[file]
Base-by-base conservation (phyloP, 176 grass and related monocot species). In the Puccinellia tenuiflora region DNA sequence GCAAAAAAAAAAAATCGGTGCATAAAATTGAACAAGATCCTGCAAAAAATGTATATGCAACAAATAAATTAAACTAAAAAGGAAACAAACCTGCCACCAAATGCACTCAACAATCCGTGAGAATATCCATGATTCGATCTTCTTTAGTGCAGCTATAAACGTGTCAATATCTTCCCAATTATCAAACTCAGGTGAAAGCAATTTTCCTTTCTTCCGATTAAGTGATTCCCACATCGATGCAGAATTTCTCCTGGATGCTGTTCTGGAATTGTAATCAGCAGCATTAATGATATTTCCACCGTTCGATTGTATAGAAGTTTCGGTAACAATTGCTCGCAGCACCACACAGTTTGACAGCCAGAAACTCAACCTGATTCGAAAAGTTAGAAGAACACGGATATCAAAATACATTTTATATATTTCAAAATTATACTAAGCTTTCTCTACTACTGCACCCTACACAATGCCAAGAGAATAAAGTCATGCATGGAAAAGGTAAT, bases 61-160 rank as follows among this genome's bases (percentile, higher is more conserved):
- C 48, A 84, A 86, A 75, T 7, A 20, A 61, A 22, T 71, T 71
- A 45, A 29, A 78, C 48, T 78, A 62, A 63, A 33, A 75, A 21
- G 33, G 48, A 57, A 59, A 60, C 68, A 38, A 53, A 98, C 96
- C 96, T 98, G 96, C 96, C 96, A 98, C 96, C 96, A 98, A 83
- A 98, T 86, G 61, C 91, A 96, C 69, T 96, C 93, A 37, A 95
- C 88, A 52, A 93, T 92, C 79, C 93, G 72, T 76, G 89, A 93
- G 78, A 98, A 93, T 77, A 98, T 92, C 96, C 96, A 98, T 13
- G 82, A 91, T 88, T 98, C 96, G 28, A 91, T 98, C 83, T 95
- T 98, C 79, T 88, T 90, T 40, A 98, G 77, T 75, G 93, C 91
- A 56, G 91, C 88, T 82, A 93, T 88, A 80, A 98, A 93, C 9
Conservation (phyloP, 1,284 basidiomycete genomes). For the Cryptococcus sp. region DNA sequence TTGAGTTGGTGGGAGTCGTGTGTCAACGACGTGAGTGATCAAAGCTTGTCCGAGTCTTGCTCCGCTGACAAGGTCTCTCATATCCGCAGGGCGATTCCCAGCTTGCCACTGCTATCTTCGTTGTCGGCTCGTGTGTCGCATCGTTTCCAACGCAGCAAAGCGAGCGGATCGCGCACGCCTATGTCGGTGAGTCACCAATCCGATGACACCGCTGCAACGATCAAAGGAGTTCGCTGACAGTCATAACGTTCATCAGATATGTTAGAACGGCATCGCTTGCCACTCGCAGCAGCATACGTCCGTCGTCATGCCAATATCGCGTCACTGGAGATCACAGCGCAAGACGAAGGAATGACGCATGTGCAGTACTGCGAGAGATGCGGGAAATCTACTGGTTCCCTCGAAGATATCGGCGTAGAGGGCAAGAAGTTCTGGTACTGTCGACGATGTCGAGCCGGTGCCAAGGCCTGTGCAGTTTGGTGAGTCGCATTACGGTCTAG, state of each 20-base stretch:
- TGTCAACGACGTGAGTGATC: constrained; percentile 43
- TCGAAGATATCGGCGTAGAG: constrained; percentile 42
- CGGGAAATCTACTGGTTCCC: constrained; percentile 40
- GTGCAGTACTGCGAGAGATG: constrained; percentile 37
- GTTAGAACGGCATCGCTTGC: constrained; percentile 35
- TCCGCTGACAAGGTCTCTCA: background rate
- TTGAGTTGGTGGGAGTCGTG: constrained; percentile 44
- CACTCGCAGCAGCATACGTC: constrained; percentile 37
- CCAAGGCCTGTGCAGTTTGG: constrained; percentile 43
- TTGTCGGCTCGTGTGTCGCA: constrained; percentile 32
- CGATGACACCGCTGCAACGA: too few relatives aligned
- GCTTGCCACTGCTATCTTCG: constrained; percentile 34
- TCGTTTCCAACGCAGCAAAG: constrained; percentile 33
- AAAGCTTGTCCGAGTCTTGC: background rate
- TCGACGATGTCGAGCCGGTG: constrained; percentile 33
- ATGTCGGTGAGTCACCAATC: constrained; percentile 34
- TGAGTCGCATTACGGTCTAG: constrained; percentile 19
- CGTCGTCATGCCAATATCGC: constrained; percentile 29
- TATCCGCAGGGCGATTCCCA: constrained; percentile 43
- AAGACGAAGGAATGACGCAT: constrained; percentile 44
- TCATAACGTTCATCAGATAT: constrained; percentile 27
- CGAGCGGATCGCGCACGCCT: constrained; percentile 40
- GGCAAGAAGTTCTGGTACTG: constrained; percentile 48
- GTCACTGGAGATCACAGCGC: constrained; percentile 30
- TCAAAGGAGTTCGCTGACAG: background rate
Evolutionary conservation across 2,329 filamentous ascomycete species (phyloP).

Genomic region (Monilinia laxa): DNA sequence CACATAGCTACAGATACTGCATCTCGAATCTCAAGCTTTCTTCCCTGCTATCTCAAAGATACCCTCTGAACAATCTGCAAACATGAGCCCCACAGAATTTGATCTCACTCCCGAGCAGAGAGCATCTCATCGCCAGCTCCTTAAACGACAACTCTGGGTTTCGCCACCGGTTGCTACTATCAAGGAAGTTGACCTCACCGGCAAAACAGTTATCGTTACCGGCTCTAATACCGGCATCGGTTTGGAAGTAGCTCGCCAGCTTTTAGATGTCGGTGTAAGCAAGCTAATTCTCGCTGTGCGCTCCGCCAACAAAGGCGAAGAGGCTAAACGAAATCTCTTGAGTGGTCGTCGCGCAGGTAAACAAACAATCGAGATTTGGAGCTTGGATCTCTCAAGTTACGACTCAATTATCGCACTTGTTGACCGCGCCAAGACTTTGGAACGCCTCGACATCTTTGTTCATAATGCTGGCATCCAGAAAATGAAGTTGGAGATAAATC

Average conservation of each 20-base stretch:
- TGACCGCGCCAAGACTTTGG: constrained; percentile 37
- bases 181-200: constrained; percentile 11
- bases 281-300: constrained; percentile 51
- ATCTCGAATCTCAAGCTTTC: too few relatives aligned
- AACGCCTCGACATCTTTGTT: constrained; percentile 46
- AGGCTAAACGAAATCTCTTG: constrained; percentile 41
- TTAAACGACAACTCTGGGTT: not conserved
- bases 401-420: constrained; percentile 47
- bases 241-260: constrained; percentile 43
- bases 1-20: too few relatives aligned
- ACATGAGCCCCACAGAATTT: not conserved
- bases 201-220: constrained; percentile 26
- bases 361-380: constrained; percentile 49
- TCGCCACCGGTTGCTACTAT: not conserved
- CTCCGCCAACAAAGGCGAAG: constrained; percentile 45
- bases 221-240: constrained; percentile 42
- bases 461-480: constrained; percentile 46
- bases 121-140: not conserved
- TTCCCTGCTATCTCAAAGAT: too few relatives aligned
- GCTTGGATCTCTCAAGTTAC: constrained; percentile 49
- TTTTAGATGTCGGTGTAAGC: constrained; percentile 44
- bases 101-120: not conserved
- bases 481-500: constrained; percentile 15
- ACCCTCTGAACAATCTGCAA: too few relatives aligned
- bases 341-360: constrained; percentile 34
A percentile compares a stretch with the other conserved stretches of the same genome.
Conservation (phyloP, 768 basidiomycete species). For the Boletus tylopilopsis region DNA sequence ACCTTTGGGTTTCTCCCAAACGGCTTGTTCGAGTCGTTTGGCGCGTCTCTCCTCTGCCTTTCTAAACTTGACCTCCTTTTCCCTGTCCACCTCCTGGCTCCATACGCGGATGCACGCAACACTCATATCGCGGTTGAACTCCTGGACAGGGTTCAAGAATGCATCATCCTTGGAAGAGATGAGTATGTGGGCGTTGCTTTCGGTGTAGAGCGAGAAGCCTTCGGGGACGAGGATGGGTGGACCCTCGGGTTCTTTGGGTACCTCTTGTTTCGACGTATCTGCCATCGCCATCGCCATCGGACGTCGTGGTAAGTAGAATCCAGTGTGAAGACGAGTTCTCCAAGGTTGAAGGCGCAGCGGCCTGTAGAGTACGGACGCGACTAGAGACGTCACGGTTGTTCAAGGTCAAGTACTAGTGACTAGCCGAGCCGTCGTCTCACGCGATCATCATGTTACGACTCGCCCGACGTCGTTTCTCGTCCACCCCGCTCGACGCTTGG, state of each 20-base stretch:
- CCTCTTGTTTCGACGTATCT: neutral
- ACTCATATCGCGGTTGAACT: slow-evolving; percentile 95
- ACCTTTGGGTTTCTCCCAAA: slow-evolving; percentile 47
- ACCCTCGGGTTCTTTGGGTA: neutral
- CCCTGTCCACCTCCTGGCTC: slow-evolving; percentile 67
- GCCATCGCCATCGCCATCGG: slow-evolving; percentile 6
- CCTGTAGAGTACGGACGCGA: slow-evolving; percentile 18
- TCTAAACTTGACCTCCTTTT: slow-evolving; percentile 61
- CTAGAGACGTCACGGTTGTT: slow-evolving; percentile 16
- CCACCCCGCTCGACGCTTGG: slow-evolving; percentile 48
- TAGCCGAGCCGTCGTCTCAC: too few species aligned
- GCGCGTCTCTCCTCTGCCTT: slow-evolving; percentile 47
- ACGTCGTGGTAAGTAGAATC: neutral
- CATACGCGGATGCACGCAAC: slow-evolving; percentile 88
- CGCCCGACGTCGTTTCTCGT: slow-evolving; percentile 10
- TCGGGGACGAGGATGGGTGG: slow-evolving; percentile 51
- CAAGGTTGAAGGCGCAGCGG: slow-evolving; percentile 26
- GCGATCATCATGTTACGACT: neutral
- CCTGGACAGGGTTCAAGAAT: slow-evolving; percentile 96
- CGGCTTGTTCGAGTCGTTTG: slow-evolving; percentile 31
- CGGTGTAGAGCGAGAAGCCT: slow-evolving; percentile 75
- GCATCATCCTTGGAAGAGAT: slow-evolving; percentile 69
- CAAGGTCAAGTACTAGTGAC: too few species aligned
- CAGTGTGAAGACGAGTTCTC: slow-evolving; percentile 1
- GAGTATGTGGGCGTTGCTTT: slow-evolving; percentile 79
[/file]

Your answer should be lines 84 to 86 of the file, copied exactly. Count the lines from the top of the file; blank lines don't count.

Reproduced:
- CAAGGTTGAAGGCGCAGCGG: slow-evolving; percentile 26
- GCGATCATCATGTTACGACT: neutral
- CCTGGACAGGGTTCAAGAAT: slow-evolving; percentile 96